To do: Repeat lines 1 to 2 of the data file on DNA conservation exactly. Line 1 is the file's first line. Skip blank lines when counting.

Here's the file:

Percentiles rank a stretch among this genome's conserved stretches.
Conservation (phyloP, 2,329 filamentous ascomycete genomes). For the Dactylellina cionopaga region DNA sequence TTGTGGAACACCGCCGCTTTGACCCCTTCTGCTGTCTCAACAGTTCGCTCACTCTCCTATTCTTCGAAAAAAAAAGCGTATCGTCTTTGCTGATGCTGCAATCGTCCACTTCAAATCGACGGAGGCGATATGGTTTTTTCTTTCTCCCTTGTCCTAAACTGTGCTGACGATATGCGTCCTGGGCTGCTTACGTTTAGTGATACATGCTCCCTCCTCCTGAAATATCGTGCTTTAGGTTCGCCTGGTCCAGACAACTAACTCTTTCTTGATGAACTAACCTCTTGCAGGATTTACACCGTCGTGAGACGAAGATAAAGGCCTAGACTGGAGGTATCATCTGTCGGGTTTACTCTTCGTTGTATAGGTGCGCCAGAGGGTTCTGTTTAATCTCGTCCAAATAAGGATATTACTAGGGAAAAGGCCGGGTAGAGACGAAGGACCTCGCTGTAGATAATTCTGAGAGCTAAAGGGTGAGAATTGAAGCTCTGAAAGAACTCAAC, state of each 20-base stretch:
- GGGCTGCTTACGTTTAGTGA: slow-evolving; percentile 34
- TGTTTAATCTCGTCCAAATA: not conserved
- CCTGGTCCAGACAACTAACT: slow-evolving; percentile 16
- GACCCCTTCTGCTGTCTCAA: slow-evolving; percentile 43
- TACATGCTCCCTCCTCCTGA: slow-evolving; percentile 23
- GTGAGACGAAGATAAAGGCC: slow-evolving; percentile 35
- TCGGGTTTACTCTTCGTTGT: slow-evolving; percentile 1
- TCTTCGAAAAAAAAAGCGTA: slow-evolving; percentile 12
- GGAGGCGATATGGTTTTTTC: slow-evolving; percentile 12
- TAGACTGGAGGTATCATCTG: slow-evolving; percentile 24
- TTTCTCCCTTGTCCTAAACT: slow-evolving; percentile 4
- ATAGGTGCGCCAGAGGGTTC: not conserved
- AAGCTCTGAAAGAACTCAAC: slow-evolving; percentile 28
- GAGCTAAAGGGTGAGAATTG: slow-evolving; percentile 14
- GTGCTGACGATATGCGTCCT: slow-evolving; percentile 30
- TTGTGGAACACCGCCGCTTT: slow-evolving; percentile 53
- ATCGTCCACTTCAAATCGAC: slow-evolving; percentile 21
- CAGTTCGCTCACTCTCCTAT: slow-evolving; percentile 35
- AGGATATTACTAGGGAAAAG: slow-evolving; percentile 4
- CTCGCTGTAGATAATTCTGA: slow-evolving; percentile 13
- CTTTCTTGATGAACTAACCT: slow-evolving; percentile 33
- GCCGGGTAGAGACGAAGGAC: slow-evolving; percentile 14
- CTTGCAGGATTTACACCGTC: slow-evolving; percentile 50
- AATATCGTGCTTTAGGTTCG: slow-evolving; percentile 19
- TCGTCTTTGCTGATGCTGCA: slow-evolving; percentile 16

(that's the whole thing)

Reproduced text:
Percentiles rank a stretch among this genome's conserved stretches.
Conservation (phyloP, 2,329 filamentous ascomycete genomes). For the Dactylellina cionopaga region DNA sequence TTGTGGAACACCGCCGCTTTGACCCCTTCTGCTGTCTCAACAGTTCGCTCACTCTCCTATTCTTCGAAAAAAAAAGCGTATCGTCTTTGCTGATGCTGCAATCGTCCACTTCAAATCGACGGAGGCGATATGGTTTTTTCTTTCTCCCTTGTCCTAAACTGTGCTGACGATATGCGTCCTGGGCTGCTTACGTTTAGTGATACATGCTCCCTCCTCCTGAAATATCGTGCTTTAGGTTCGCCTGGTCCAGACAACTAACTCTTTCTTGATGAACTAACCTCTTGCAGGATTTACACCGTCGTGAGACGAAGATAAAGGCCTAGACTGGAGGTATCATCTGTCGGGTTTACTCTTCGTTGTATAGGTGCGCCAGAGGGTTCTGTTTAATCTCGTCCAAATAAGGATATTACTAGGGAAAAGGCCGGGTAGAGACGAAGGACCTCGCTGTAGATAATTCTGAGAGCTAAAGGGTGAGAATTGAAGCTCTGAAAGAACTCAAC, state of each 20-base stretch: